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How to Run a Basic Node.js Application in Kubernetes Minikube Cluster

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How to Run a Basic Node.js Application in Kubernetes Minikube Cluster

Learn how to create and start a simple Hello World Node.js application with Minikube, as well as an introduction to some stock Kubernetes plugins.

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Cubes

Learn to use Minikube with a Node.js app

This tutorial shows you how to run a simple "Hello World" Node.js app on Kubernetes using Minikube. Minikube provides a single master Kubernetes cluster. Minikube is used for developer workstations.

In this article, we will:

  1. Deploy a "Hello World" application to Minikube.
  2. Run the app.
  3. View application logs.

Create an Application and Image

  • Create a directory called Minikube.
  • Inside the directory create two files, a server.js file, and a Dockerfile.
  • Content of server.js
JavaScript




x


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var http = require('http');
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var handleRequest = function(request, response) {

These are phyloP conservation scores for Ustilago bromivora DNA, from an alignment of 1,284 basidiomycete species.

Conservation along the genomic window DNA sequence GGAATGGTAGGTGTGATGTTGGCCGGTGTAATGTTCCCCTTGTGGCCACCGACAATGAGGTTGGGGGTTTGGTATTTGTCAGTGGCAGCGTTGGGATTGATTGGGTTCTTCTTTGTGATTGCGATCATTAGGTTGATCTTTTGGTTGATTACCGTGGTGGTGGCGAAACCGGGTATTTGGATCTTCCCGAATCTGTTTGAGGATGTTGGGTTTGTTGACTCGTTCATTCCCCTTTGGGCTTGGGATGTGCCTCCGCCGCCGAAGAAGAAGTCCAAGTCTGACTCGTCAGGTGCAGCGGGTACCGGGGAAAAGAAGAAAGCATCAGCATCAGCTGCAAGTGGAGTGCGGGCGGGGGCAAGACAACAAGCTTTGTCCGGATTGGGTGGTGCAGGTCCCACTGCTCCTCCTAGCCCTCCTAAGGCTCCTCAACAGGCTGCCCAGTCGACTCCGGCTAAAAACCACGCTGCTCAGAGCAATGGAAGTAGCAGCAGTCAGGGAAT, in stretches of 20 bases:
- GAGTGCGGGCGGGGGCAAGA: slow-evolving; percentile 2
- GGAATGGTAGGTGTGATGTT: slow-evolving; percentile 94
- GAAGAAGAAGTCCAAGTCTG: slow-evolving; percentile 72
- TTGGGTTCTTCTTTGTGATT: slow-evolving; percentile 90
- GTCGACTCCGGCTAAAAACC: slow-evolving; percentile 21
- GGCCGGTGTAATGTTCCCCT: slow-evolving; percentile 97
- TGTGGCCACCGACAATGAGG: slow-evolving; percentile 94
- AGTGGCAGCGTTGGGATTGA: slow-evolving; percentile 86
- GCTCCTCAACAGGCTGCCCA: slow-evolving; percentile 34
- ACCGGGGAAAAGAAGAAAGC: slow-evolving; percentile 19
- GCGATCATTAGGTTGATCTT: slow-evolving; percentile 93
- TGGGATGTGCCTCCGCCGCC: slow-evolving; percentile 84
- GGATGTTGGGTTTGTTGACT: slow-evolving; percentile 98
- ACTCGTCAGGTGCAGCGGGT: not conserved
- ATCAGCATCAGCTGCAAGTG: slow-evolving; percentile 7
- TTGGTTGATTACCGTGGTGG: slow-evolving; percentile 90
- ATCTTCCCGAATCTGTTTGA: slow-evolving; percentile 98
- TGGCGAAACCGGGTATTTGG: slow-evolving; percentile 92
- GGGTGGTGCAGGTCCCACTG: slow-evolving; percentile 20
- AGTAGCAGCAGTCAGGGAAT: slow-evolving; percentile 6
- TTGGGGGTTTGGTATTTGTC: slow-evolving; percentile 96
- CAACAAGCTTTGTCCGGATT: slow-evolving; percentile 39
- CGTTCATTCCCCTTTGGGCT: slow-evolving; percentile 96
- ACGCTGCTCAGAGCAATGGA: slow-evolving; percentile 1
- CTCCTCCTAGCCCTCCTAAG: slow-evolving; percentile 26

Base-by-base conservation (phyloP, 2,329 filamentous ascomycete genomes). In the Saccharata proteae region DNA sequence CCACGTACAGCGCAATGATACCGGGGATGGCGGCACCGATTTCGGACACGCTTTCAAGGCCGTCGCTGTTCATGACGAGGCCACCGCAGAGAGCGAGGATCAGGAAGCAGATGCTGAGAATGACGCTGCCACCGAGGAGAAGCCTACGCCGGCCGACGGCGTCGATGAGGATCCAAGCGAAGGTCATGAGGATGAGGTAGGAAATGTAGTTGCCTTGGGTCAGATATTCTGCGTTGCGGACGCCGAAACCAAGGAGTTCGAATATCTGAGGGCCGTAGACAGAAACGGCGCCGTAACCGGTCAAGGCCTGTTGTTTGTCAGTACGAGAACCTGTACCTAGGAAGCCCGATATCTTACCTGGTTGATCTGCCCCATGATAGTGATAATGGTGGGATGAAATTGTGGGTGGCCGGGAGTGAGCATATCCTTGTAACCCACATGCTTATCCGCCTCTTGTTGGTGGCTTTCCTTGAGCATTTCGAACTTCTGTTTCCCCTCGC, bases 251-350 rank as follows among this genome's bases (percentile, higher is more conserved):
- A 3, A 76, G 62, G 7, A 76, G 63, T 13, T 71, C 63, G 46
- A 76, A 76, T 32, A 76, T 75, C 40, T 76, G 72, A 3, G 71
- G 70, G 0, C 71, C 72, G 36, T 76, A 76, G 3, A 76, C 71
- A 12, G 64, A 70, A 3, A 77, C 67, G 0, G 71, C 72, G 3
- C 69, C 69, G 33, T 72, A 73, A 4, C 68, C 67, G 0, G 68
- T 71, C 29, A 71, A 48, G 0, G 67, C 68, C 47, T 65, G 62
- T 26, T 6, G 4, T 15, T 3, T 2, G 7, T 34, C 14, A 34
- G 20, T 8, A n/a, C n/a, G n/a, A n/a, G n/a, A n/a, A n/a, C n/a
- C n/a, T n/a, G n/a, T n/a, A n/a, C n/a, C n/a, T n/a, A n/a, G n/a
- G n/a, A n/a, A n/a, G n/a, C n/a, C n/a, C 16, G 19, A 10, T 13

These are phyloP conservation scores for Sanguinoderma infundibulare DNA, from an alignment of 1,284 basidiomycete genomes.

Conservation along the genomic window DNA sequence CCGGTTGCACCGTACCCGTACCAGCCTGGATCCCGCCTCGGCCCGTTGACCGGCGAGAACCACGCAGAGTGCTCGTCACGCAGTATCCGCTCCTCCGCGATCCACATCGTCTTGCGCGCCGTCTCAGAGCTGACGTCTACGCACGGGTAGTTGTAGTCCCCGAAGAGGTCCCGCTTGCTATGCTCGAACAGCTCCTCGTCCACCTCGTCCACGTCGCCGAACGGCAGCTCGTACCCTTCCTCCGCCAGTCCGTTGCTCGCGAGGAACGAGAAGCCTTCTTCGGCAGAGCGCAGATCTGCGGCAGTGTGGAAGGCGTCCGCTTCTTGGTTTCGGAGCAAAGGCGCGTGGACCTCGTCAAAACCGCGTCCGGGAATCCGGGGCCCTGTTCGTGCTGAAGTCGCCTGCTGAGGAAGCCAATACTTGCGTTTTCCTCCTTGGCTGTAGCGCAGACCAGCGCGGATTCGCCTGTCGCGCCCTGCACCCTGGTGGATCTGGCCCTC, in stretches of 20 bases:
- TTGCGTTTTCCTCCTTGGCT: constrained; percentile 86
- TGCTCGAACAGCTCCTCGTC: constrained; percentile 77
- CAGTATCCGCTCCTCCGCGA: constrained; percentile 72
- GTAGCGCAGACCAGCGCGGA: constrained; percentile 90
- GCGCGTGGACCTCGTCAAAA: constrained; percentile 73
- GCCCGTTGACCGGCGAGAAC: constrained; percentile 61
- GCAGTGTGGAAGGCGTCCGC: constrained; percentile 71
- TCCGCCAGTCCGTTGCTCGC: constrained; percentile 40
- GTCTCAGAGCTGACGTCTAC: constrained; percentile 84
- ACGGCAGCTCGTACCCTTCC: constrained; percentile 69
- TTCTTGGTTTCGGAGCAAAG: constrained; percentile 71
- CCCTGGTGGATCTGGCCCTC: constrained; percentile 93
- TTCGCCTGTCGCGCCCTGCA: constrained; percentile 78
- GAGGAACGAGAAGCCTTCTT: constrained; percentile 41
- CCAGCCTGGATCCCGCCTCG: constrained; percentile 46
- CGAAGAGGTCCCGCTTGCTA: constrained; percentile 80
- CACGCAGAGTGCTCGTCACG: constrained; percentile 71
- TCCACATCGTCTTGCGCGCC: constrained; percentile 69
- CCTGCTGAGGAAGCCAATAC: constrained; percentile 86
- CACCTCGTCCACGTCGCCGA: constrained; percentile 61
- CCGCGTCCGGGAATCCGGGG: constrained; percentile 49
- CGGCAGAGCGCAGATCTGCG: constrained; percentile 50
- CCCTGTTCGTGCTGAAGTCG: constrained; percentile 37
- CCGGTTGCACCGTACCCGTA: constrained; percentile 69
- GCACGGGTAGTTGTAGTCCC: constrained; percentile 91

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  console.log('Received request for URL: ' + request.url);
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  response.writeHead(200);
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  response.end('Hello World!');
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};
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var www = http.createServer(handleRequest);
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www.listen(8080);


  • Content of Dockerfile
Dockerfile




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FROM node:6.14.2 
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EXPOSE 8080 
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COPY server.js . 
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CMD node server.js


Start Minikube Cluster

  1. Click Launch Terminal

    Note: If you have installed Minikube locally, run minikube start.

  2. Open the Kubernetes dashboard in a browser:

    Shell




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    minikube dashboard

Create Deployment

A Kubernetes pod is a group of one or more containers, tied together for the purposes of administration and networking. The pod in this tutorial has only one container. A Kubernetes deployment checks on the health of your pod and restarts the pod’s container if it terminates. Deployments are the recommended way to manage the creation and scaling of pods.

  1. Use the kubectl create command to create a deployment that manages a pod. The pod runs a container based on the provided Docker image.

    Shell




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    kubectl create deployment hello-node --image=gcr.io/hello-minikube-zero-install/hello-node


    View the Deployment:

  2. Shell




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    kubectl get deployments


    Output:

    Plain Text




    x


    1